National Fuel's proposed Northern Access Pipeline would cross 192 streams in Western New York along a 97-mile swath from northwestern Pennsylvania to Elma.
“This comes straight up north through Western New York, through its streams, waterways and hilly terrain – there are just all kinds of potential perils to the environment,” said Diana Strablow of the Sierra Club’s Niagara Group.
She cited increased risks for natural gas leaks polluting water and land as well as methane in the atmosphere adding to the danger of climate change.
The National Fuel Gas Supply Corp. calls the nearly half-billion dollar investment a big step toward growing the locally headquartered company while also adding construction jobs and millions of dollars in tax revenue.
“It doesn’t do anybody any good to drill natural gas in north-central Pennsylvania if you can’t get it to market,” said Ron Kraemer, the senior vice president of National Fuel's Gas Supply Corp. and president of the existing Empire Pipeline. “We need to move it to where people use it.”
In addition to the new pipeline, National Fuel would also:
• Upgrade its existing 1950s-era natural gas compression station in Porterville from 600 to 6,000 horsepower.
• Install a new 22,000 horsepower compression station at the site of the Tonawandas Sportsmen’s Club on Killian Road in Pendleton.
• Build a gas dehydration facility along the Niagara River in Wheatfield.
• Construct two miles of pipeline in Pendleton to connect with the Empire pipeline.
Local environmentalists and some landowners are among those expected to make their case at three public proceedings hosted by the state Department of Environmental Conservation starting Tuesday.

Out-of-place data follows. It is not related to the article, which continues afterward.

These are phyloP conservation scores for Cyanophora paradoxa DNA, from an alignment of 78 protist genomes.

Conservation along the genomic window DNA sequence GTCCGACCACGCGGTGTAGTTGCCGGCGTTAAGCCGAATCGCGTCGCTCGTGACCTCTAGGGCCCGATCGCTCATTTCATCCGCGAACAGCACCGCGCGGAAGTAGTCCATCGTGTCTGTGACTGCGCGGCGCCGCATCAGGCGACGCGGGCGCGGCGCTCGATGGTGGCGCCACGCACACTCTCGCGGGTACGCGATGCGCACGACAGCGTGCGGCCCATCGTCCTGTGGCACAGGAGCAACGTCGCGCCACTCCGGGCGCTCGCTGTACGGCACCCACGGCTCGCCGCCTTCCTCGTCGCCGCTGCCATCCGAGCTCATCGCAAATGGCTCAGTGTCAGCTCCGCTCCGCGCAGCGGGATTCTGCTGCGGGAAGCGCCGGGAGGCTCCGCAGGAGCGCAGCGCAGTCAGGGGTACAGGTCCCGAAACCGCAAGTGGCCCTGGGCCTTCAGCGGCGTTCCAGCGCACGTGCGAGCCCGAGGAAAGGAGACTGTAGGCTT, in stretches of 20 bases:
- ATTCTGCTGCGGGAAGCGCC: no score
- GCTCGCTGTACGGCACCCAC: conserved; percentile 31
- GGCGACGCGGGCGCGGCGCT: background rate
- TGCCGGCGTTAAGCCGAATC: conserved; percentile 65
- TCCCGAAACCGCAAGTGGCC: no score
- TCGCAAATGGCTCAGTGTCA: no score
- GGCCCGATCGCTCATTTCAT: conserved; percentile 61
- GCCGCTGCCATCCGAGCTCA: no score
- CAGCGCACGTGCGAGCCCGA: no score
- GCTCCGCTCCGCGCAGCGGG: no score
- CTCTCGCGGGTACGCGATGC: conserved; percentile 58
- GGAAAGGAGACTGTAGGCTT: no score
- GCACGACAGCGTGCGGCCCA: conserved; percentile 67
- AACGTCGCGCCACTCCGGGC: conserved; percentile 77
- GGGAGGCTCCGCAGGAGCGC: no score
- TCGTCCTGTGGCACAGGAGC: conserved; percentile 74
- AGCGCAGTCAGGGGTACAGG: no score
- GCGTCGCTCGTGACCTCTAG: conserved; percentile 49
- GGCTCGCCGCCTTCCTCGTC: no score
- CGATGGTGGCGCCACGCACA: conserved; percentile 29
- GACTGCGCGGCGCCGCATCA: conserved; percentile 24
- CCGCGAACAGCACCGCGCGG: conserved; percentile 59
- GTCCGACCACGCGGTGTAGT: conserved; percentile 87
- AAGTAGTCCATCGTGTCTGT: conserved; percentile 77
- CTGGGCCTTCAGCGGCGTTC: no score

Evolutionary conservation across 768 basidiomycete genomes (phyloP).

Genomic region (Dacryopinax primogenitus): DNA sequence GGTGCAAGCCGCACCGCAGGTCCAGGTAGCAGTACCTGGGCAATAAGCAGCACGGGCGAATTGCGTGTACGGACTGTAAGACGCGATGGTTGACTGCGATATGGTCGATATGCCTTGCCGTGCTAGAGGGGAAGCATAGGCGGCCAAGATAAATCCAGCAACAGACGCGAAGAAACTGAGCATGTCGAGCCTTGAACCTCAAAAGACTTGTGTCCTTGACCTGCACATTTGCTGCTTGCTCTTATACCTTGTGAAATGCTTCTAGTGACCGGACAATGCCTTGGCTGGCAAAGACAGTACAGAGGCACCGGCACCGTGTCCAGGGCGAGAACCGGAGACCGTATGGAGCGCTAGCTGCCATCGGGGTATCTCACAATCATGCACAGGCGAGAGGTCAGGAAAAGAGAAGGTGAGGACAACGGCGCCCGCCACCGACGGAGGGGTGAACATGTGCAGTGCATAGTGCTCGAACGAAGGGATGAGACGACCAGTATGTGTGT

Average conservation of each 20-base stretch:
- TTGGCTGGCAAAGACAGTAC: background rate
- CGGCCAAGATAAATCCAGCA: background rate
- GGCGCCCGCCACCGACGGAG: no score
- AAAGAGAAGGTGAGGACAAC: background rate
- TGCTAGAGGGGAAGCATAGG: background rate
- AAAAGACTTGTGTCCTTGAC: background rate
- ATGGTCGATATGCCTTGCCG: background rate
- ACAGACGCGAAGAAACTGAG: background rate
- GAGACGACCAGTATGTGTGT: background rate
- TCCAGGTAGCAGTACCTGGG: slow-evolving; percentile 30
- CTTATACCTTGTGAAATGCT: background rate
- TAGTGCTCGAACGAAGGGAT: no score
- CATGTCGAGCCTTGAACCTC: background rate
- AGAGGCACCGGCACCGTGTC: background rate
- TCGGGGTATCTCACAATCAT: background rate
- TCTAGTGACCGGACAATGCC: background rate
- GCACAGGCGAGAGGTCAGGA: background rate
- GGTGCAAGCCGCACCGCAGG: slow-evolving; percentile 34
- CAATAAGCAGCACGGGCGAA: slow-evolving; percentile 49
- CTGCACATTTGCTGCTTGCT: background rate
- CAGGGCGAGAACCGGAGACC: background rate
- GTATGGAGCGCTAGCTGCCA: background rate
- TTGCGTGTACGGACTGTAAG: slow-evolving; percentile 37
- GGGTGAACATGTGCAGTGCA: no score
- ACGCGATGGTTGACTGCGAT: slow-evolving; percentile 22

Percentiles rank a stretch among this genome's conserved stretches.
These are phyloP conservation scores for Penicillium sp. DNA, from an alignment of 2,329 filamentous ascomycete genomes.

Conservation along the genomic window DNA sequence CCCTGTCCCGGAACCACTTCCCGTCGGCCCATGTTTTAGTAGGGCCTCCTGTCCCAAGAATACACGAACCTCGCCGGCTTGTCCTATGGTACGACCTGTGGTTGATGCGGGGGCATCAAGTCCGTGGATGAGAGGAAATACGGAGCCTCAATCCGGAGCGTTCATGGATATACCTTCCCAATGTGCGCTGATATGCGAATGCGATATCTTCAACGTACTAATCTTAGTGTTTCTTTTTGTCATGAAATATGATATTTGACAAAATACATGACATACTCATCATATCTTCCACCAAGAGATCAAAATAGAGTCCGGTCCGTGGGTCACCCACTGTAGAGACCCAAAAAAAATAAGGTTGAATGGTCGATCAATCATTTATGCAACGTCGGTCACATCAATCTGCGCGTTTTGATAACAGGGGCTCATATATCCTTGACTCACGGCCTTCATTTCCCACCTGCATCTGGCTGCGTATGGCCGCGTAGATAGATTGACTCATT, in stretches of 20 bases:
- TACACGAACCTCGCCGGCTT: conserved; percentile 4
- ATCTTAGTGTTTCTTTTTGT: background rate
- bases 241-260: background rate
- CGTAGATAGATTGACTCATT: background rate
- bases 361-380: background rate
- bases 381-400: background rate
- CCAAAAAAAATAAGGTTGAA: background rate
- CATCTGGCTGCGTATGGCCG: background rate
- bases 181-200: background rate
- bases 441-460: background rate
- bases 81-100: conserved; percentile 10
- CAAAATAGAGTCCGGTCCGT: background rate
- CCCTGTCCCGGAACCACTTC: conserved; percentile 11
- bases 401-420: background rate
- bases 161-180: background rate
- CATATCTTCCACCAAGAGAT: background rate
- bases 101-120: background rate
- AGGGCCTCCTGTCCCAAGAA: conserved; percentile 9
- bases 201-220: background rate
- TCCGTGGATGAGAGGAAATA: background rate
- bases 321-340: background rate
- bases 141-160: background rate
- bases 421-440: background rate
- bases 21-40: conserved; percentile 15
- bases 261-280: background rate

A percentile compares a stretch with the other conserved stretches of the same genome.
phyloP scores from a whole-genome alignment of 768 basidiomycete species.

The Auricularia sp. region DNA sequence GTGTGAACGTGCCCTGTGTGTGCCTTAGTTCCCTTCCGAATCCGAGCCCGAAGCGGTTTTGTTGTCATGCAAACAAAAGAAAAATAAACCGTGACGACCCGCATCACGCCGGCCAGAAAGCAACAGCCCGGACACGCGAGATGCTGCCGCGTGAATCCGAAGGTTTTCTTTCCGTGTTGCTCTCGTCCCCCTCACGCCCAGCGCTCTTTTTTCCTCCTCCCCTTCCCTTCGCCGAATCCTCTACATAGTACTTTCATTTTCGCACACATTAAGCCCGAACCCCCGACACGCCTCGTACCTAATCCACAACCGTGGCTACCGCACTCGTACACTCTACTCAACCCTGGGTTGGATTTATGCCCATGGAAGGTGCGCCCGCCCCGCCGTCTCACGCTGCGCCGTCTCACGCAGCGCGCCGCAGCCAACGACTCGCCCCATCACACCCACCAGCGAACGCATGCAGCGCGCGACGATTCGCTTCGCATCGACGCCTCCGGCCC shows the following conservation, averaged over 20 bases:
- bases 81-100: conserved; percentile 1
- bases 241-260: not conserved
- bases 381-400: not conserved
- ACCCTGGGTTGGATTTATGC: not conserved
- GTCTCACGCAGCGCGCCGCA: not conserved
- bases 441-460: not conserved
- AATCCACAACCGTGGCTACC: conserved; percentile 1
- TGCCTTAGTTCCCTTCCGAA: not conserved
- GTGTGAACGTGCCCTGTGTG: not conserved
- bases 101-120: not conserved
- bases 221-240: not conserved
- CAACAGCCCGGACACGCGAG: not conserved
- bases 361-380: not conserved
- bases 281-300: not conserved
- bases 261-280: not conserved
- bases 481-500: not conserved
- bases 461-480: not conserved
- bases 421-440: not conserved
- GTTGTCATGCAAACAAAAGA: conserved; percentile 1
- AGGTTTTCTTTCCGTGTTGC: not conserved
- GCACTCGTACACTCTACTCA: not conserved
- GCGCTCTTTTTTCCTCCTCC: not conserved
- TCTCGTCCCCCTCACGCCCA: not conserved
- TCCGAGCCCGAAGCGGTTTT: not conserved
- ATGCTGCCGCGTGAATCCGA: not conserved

The hearings, all scheduled to start at 6 p.m., will be held on Tuesday at Doyle Hall at St. Bonaventure University in Olean, on Wednesday at Iroquois High School in Elma and on Thursday at Niagara County Community College in Sanborn.
The DEC will decide whether to issue air and water permits for the project using information from the hearings, other public comments and documents submitted by National Fuel. The department's decision is the final major hurdle before construction could start.
Last Friday, the Federal Energy Regulatory Commission approved National Fuel’s plans.
“A lot of this is sort of an anti-fossil fuel pushback,” Kraemer said. “That is the core of who is left. We can’t battle that. I can’t make the compressor station be any nicer or be any quieter and change their position.”
National Fuel's viability
National Fuel officials called the pipeline project critical to their long-term viability.
The project would transport Marcellus and Utica shale gas from Pennsylvania – harvested through deep-well hydraulic fracturing – through a 24-inch pipeline. The pipeline would travel north connecting with the Tennessee Gas Pipeline in Wales and National Fuel’s Empire Pipeline in Pendleton.
In Western New York, the pipeline would cut through the Allegany County towns of Genesee and Clarksville; the Cattaraugus County towns of Portville, Hinsdale, Ischua, Humphrey, Franklinville, Machias and Yorkshire; and the Erie County towns of Sardinia, Holland, Colden, Aurora, Wales, Marilla and Elma. The towns of Pendleton and Wheatfield in Niagara County would also be affected by the project.
National Fuel officials said nearly 80 percent of the project's cost would be in New York State.